Incretin-based therapies – review of the physiology, pharmacology and emerging clinical experience
Diabetes therapies based on manipulation of the incretin system are now widely available, with millions of people receiving treatment. The incretin hormones, glucose-dependent insulinotropic peptide and glucagon-like peptide-1 are released from endocrine cells in the small intestinal mucosa primarily in response to oral nutrient ingestion. They have various effects, but those most relevant to metabolic dysfunction include stimulation of insulin and suppression of glucagon secretion, with resultant reduction in fasting and postprandial glucose. Incretin secretion and/or action is impaired in type 2 diabetes, leading to development of strategies aimed at redressing this abnormality. These strategies include pharmacological inhibition of dipeptidyl peptidase-4, the enzyme responsible for the short half-life of endogenous incretins, and administration of long-acting dipeptidyl peptidase-4-resistant peptides that bind to and activate the glucagon-like peptide-1 receptor. In this review, we address aspects of incretin biology and pharmacotherapy with a view to highlighting potentially clinically relevant issues and areas of basic research that may impinge on these.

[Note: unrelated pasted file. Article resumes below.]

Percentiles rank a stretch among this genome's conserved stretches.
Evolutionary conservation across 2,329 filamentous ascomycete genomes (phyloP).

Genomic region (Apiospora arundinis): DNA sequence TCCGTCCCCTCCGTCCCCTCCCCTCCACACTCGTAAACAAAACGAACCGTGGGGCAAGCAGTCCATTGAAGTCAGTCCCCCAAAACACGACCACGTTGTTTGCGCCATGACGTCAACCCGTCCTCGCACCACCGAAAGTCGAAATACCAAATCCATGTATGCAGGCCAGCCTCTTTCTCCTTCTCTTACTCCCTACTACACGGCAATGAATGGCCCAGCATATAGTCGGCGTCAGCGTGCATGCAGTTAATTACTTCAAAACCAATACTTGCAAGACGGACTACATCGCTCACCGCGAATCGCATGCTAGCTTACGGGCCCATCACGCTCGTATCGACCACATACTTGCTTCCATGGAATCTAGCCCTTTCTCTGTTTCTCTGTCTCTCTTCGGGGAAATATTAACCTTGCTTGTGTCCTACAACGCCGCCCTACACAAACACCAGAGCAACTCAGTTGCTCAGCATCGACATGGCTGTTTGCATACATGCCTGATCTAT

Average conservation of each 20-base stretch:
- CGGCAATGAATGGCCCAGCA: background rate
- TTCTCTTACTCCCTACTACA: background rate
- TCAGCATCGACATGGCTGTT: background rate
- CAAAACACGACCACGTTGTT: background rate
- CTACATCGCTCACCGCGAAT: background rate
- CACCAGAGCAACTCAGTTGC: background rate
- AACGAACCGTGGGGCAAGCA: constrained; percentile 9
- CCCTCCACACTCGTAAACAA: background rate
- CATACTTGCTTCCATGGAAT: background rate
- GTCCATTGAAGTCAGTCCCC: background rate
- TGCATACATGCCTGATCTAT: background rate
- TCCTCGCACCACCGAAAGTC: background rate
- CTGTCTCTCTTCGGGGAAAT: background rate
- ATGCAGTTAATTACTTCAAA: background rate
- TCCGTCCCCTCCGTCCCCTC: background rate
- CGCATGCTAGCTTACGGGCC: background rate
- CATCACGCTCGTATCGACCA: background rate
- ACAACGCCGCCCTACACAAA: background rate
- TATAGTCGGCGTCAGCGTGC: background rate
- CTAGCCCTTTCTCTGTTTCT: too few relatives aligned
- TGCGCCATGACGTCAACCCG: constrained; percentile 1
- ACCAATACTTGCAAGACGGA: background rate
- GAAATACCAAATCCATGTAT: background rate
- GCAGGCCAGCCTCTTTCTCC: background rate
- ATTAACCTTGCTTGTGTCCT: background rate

Document Type: Research Article
Affiliations: 1: Department of Biomedical Sciences, Panum Institute, University of Copenhagen, Bledamsvej, Copenhagen, Denmark 2: A.W. Morrow Gastroenterology and Liver Centre and Associate Faculty Centenary Institute, Sydney Medical School, University of Sydney, Sydney, New South Wales 3: Mater Medical Research Institute and Professor of Endocrinology, University of Queensland, Brisbane, Australia
Publication date: April 1, 2011